New battery for renewable energyPosted: Updated:
RICHLAND, Wash. - Scientists from the Pacific Northwest National Laboratory have created a new sodium-nickel chloride battery to store renewable energy.
Their goal is to save the energy produced by wind and sun. As of now a lot of the renewable energy is wasted. If it can't be used immediately, it's gone.
"It's mainly for grid storage. It's to help alleviate issues associated with renewables. Renewables are great but they are very intermittent," said Kerry Meinhardt, Senior Scientist from PNNL.
Meinhardt adds that by changing the shape of the battery they're able to use more renewable energy from wind and solar power.
"We are going from a tubular design and we are trying to move to a planar battery. This hopefully allows the battery to be backed in a smaller area and be more efficient and have lower resistances and faster charge and discharge times," said Meinhardt.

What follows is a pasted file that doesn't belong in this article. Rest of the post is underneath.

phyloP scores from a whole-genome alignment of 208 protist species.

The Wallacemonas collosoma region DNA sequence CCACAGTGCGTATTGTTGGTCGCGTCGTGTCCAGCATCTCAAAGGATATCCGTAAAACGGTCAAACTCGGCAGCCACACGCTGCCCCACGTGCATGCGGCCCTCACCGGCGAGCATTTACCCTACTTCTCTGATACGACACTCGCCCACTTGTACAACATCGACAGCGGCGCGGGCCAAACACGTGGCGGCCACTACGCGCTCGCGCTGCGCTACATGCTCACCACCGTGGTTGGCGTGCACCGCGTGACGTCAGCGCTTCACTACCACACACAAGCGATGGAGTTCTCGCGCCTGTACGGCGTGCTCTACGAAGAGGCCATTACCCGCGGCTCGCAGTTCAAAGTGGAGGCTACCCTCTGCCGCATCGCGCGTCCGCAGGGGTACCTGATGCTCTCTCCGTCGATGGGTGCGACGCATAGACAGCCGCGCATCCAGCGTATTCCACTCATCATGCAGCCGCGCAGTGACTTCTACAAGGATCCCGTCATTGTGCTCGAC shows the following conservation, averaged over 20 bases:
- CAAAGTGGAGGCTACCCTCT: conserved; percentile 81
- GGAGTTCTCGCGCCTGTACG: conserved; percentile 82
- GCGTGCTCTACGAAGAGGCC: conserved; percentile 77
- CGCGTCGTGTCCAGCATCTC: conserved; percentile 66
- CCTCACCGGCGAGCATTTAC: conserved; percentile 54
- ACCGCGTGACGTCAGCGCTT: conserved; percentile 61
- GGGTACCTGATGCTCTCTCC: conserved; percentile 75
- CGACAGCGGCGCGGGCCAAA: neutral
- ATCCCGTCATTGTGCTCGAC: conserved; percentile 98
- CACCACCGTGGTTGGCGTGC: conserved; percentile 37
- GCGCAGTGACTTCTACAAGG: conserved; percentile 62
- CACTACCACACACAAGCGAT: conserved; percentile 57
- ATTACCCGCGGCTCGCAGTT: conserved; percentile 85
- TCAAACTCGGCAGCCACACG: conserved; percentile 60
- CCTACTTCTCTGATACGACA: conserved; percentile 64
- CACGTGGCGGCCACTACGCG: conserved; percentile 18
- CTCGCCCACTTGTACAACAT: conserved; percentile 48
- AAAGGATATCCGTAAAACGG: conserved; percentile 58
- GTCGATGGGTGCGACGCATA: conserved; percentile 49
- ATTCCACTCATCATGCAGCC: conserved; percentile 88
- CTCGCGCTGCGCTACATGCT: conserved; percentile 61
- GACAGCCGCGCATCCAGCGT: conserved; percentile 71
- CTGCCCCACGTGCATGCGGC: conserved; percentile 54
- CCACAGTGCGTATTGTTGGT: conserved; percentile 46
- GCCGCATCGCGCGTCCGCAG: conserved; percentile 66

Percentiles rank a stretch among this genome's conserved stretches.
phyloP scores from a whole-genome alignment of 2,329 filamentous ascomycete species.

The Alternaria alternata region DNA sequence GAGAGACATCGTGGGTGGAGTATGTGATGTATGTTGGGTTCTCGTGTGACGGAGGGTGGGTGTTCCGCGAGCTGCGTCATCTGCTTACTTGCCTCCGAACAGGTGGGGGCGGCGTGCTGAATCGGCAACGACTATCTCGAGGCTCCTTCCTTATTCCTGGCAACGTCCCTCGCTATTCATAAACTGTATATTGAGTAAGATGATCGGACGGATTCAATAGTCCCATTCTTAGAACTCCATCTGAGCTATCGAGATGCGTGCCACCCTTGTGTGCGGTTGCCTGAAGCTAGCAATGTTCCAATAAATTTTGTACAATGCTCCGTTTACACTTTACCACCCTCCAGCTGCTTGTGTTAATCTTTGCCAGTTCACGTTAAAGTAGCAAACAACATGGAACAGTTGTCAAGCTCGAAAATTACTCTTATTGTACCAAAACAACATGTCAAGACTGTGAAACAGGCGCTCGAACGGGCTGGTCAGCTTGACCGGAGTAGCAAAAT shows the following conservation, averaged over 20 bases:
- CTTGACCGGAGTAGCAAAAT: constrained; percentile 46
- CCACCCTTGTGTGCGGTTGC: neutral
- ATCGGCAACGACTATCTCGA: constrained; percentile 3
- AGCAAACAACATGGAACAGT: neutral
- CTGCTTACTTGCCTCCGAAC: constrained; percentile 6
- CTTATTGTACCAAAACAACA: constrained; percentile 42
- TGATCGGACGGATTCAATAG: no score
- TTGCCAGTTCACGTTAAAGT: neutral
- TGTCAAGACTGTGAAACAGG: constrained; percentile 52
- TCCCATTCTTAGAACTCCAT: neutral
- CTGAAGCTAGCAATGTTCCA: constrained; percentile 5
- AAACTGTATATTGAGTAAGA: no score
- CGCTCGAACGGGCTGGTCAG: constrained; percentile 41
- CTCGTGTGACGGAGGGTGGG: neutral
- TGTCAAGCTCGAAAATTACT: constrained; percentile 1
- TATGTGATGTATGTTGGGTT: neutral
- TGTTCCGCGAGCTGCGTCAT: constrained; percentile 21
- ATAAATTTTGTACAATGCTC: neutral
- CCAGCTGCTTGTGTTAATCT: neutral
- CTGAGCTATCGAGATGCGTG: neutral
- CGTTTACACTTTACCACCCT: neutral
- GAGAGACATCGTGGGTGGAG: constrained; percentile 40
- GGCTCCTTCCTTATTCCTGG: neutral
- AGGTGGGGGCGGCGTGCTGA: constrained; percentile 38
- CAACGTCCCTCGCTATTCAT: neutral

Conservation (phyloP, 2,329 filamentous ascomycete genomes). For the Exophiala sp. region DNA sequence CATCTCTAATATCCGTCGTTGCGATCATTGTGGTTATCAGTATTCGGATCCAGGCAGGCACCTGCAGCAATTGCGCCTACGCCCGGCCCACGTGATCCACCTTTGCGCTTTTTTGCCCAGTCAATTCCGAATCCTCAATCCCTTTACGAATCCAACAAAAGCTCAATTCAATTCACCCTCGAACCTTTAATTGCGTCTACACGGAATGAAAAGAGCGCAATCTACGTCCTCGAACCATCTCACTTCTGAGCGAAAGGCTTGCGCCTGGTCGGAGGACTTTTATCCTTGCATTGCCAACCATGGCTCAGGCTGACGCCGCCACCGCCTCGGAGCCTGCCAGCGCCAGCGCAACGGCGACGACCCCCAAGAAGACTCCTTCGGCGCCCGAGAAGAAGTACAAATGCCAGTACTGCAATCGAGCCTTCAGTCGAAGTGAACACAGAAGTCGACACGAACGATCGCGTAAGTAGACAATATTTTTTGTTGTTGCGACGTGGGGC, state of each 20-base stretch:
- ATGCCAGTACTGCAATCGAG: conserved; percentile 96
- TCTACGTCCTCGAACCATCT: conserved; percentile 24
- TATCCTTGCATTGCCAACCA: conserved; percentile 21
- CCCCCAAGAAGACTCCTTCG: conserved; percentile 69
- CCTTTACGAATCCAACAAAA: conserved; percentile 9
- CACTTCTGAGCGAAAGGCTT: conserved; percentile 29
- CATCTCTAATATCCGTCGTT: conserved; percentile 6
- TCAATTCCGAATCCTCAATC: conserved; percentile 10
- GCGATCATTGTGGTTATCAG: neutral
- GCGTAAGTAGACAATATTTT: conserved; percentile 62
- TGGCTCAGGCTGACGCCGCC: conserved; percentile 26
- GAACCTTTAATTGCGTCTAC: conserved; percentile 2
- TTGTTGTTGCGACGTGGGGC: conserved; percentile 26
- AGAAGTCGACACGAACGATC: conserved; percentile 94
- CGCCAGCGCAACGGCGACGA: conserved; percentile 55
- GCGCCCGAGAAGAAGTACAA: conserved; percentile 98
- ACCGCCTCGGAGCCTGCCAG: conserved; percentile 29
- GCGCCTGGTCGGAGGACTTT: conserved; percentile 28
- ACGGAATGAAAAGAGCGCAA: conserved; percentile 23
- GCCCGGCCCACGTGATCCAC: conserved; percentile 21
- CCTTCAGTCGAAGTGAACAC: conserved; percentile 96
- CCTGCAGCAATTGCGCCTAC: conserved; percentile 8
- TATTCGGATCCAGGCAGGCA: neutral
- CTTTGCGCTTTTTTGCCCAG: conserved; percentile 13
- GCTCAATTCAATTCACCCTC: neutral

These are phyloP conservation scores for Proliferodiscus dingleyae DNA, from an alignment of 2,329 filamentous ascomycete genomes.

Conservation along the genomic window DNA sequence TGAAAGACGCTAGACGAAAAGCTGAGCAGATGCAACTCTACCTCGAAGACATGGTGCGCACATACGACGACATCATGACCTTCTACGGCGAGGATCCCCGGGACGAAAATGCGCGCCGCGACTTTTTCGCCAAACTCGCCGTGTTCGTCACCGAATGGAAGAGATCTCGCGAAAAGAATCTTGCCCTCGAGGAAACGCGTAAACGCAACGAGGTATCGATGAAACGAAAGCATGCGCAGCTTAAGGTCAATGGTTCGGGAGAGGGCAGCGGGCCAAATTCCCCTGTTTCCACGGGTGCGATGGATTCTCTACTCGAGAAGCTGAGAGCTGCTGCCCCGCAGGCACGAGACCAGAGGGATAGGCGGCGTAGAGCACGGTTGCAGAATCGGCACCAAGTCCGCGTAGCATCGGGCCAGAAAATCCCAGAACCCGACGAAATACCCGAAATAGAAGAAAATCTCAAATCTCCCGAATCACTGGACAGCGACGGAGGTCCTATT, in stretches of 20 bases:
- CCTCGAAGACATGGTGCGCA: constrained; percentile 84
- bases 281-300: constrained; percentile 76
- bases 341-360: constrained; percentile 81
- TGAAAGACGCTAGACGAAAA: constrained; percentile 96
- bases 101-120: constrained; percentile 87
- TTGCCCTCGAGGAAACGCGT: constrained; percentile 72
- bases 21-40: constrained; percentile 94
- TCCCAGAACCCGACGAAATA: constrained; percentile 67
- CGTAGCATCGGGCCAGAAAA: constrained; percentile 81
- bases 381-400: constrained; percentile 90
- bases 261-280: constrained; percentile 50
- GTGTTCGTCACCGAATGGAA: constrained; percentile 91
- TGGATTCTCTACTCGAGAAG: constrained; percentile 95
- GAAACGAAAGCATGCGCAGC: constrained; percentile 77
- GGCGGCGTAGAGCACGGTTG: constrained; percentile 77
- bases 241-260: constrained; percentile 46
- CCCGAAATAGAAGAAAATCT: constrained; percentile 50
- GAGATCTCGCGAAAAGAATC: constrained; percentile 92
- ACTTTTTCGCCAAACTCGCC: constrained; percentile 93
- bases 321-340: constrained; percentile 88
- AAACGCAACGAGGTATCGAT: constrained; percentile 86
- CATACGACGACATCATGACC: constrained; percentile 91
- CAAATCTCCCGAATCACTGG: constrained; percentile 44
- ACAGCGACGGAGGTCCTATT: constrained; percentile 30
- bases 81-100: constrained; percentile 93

In fact, research shows that the new flat batteries provide 30% more power than the older ones. Which means the renewable energy can be used more efficiently.
"So you need to store that power so when the wind is there and the sun is there you can store that power and use at a later date when it's actually needed," said Meinhardt.
But scientists still have a long way to go before the sodium batteries will be used. Their next step is to create a much larger model.
"We need very large batteries and a lot of them. These are going to be massive battery banks to hold them," said Meinhardt.